From star-ting out as a contestant in a reality show, to eventually evolving into a prominent choreographer in the film industry and setting up a dance school, Coimbatore-born Sherif’s growth has been both exceptional and inspiring.
Having worked with some of the biggest names in the film industry, the choreographer has now become the first Indian to be inducted in the Global Dance Committee.
Sherif opines that, in India, there’s no formal structure to learn or master the art of dance and hence, he’s coming up with a syllabus for the aspiring dancers.
In a freewheeling chat with us, Sherif speaks about the scenario for dancers in the country, his journey, his upcoming projects, his directorial aspirations and more.
Starting the conversation on how he sees his stratospheric growth, Sherif says, “I don’t see it as a growth actually — it’s been a very good travel. Dance has given so much to me and it’s now my turn to give back to the art form I love the most. I’ll work hard and will undertake several initiatives to help the dancing community in the country.”
Speaking about the scenario for dancers in Tamil Nadu, he says that he is happy that there are plenty of opportunities currently.
“When I started off, there weren’t as many opportunities for dancers… but the situation is very, very healthy now. There are a lot of avenues for us — like reality shows, celebrity and corporate events,” he states and claims, “I can safely say that a professional dancer can now earn an average of `50,000 per month. But the only concern I have is that there is no formal body, as such, for the dancers compared to other countries and we don’t have a formalised syllabus to learn the art.”
Sherif goes on to claim that this is the very reason why he has become a part of the Global Dance Committee so that he could collaborate with international dancers and draft a dance syllabus. “Dance, as an art form, should be taught in a more wholesome manner. And it will only be possible when we bring down experts from across the country to Chennai so that our dancers get better exposure. Also, with the more-structured syllabus, aspirants will have a clear idea of where to start and how to get trained in a more methodic way.”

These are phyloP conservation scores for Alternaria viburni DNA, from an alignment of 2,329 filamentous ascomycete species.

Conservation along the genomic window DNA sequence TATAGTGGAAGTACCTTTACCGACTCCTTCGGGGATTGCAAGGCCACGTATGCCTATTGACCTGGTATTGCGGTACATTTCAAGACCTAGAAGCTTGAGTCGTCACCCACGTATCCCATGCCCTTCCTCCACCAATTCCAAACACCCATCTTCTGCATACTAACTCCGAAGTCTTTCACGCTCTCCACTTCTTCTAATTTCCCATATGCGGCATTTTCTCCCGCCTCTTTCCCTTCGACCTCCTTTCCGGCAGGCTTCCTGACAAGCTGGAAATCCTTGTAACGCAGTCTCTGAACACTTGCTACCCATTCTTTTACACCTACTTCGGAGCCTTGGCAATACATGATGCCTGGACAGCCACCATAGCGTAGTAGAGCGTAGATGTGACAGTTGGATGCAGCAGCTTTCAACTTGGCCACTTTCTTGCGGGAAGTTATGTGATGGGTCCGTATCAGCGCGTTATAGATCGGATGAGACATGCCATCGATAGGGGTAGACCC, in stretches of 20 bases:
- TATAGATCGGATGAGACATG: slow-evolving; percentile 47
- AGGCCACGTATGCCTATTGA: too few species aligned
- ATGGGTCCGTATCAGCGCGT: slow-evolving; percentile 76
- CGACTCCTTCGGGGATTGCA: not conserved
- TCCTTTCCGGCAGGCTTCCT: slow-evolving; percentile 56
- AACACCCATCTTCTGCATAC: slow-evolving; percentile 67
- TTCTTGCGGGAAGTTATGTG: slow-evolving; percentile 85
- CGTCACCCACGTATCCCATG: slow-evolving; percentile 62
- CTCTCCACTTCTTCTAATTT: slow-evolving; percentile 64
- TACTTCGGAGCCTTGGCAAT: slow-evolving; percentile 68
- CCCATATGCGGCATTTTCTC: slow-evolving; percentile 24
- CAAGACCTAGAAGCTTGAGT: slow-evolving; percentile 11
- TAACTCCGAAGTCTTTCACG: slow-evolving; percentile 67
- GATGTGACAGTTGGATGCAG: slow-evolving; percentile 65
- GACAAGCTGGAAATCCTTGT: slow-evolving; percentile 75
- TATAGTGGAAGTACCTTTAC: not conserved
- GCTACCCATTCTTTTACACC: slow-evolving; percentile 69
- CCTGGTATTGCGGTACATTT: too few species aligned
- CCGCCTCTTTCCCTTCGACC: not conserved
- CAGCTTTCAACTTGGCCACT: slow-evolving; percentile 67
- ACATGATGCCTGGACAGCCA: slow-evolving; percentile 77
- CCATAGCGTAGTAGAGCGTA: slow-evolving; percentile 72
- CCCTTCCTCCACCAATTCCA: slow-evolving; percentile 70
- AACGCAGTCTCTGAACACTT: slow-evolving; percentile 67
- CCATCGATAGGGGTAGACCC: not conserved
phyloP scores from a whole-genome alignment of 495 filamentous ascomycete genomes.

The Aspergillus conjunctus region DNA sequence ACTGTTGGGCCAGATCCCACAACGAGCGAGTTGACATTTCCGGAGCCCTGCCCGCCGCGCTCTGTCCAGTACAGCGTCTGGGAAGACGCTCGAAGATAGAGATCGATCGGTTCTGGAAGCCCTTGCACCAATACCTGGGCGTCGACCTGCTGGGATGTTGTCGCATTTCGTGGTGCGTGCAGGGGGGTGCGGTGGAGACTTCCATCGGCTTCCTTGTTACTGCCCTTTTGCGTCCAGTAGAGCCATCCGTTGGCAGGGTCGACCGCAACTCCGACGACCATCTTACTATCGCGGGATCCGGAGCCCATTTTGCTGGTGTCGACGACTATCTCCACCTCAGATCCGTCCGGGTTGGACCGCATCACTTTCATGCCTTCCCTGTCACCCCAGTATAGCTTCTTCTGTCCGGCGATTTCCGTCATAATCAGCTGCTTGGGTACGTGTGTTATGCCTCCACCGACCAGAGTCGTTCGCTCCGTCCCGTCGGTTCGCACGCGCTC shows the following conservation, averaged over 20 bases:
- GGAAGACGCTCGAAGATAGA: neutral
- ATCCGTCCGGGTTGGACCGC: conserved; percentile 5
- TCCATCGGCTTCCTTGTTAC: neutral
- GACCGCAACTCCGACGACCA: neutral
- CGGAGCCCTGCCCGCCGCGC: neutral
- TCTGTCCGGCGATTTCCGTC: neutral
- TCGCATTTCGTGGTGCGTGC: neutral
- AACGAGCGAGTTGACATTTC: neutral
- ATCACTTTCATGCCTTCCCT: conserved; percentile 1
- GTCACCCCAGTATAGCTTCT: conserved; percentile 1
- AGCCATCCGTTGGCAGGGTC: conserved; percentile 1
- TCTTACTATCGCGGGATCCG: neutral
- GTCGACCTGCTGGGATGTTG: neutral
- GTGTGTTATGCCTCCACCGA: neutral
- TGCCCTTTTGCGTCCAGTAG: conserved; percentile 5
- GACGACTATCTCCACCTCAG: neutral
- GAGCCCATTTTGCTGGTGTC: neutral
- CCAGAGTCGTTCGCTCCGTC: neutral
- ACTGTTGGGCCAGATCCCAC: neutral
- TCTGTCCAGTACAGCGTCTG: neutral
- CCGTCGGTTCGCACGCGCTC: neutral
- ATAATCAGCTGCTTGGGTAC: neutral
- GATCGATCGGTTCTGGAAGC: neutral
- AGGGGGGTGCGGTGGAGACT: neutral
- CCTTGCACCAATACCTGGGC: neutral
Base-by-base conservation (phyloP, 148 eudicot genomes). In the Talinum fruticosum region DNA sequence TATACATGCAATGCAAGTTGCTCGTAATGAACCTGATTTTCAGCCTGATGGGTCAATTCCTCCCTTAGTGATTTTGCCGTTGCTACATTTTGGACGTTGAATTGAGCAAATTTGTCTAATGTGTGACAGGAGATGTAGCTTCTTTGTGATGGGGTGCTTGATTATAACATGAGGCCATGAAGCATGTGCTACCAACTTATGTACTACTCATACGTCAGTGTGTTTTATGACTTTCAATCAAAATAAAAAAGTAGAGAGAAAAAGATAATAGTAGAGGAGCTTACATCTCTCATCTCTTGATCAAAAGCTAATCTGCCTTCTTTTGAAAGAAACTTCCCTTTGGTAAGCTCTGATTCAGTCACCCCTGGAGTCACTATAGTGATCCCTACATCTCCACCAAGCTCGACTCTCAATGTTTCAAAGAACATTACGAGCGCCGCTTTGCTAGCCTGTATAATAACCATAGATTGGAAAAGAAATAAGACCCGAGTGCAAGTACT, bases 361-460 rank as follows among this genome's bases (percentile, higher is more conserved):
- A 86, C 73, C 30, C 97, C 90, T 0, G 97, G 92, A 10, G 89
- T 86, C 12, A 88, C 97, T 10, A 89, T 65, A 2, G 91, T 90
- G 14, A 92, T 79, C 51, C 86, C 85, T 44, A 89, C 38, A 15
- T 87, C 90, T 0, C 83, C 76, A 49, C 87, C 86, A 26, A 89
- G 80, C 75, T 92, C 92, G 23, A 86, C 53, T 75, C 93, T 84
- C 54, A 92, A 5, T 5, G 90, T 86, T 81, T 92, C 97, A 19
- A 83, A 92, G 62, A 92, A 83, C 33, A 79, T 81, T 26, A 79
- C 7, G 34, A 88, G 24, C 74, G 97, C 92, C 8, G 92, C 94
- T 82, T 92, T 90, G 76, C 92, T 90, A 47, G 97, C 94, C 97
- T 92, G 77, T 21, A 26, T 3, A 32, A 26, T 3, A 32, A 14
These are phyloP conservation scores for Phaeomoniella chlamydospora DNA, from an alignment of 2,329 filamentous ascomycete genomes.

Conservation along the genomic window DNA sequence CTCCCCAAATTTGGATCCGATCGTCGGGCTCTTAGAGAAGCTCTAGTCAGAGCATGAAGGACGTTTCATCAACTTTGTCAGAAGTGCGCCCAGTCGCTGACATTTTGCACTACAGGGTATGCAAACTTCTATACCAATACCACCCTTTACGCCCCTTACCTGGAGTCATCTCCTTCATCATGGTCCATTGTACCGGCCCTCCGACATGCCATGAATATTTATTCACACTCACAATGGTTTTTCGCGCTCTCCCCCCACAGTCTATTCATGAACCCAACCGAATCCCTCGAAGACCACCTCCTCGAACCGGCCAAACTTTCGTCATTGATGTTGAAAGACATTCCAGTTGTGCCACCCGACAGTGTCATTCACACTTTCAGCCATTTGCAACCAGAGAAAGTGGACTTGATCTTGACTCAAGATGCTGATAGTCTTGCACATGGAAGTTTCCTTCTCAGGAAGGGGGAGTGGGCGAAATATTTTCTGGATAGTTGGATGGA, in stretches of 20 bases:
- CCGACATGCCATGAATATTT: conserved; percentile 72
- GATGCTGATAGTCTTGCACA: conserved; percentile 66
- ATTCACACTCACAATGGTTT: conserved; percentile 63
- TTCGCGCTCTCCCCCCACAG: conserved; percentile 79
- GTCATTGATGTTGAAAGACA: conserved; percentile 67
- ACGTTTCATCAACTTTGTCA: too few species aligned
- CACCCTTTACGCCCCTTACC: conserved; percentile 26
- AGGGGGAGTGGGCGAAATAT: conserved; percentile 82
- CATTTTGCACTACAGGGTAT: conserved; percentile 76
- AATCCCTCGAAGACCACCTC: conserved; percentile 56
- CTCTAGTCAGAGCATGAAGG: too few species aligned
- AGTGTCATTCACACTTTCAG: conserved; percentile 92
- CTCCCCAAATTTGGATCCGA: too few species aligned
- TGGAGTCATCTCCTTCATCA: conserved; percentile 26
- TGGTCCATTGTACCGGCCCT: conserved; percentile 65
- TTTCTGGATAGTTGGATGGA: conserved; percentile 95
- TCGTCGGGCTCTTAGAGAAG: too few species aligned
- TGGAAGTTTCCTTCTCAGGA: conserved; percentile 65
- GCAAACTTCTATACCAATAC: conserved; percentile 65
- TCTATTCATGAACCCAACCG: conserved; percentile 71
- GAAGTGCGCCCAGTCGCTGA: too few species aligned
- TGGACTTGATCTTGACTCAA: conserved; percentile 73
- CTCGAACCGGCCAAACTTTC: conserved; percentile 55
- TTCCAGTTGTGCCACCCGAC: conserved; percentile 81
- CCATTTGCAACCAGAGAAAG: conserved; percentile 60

As the conversation veers towards Kollywood, Sherif feels that the Tamil industry, in terms of dance choreography, is currently not at the highest level, when compared to other major industries in the country.
“If you take industries like Bollywood or Tollywood, Tamil industry still lags in terms of choreography. And that has had a very visible effect — nowadays, the number of songs in the films are so less and the average is decreasing gradually; it is not a good situation for dancers and the choreographers alike. We have to make sure that the songs and dances in Tamil films are attractive enough and make audience ask for more of it,” he muses.
Sherif also has ambitious plans of turning into a filmmaker in the future. “I want to direct a film, which will be about the journey of a dancer… I want to make this in Hollywood. Apart from that, I also have scripts for Tamil films. I’m now waiting for the right time to go ahead with one of these projects.”
On a concluding note, the ace choreographer gives a few tips for aspiring young dancers. “Money should never be your priority — once you work hard, you will start earning well automatically. And most importantly, you should have immense self-discipline and avoid unhealthy habits like drinking and smoking. Dance is physically demanding, so you should take care of your body,” Sherif says and takes leave....